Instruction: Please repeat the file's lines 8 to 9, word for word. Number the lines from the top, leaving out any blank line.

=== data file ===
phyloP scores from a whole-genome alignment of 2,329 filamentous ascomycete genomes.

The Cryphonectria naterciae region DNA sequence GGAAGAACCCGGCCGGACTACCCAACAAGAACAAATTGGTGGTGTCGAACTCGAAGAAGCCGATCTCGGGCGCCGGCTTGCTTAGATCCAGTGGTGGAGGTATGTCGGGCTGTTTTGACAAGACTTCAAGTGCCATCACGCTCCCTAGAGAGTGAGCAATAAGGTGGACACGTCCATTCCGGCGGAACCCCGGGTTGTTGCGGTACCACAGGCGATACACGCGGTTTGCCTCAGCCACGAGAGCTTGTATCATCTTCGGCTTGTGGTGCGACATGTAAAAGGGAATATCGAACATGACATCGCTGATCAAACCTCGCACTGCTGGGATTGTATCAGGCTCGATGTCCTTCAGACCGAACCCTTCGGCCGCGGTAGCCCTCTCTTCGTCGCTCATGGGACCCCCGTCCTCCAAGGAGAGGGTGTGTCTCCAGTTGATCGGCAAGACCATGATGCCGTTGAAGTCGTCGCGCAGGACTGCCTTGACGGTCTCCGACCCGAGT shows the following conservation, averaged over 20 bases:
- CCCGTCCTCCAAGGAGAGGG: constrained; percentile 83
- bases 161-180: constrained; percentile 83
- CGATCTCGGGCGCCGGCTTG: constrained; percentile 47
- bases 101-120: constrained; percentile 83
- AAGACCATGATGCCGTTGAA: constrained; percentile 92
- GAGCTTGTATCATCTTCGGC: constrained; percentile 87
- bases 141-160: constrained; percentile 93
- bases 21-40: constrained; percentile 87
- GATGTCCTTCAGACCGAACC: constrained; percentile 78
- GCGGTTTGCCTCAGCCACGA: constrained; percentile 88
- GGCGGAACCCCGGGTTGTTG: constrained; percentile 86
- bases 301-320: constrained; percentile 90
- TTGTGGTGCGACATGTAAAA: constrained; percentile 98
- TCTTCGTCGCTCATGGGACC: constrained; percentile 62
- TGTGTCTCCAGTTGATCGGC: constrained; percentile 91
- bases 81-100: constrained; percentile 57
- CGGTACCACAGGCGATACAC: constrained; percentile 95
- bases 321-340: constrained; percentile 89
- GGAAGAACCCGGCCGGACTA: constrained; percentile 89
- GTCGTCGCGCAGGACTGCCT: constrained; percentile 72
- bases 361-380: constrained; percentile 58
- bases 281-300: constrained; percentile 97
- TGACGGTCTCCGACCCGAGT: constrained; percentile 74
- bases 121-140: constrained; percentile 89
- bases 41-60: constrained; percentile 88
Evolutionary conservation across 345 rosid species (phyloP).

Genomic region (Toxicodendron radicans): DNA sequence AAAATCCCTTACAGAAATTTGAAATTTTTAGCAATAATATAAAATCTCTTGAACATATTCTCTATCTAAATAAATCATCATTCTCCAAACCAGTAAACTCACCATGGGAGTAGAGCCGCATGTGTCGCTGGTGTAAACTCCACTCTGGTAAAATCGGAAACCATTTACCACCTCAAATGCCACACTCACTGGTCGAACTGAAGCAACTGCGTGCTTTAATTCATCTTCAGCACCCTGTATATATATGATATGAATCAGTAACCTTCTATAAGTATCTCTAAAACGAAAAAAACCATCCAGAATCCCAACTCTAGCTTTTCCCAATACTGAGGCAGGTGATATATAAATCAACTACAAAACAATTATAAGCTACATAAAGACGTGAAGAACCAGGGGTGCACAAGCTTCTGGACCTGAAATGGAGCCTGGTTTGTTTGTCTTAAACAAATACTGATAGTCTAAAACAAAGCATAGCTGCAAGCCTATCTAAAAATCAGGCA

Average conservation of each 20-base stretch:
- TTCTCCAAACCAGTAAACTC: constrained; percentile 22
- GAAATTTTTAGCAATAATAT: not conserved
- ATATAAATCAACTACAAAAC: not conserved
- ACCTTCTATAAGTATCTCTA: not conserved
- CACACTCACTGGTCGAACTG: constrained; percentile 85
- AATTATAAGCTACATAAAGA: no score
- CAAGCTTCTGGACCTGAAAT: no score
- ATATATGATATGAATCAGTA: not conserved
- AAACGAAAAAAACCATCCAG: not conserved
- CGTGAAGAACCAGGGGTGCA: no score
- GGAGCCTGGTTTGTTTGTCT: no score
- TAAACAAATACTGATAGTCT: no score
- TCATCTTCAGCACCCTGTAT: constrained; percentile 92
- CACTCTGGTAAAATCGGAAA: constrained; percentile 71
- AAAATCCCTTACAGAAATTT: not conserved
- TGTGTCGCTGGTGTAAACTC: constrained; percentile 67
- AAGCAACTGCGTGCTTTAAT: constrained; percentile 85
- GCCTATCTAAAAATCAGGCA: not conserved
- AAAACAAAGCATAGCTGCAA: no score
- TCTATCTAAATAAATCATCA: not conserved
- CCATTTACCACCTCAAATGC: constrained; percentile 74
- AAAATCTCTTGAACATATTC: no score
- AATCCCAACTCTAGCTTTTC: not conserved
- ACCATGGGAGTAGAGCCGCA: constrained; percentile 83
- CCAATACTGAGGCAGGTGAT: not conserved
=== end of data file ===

- GAGCTTGTATCATCTTCGGC: constrained; percentile 87
- bases 141-160: constrained; percentile 93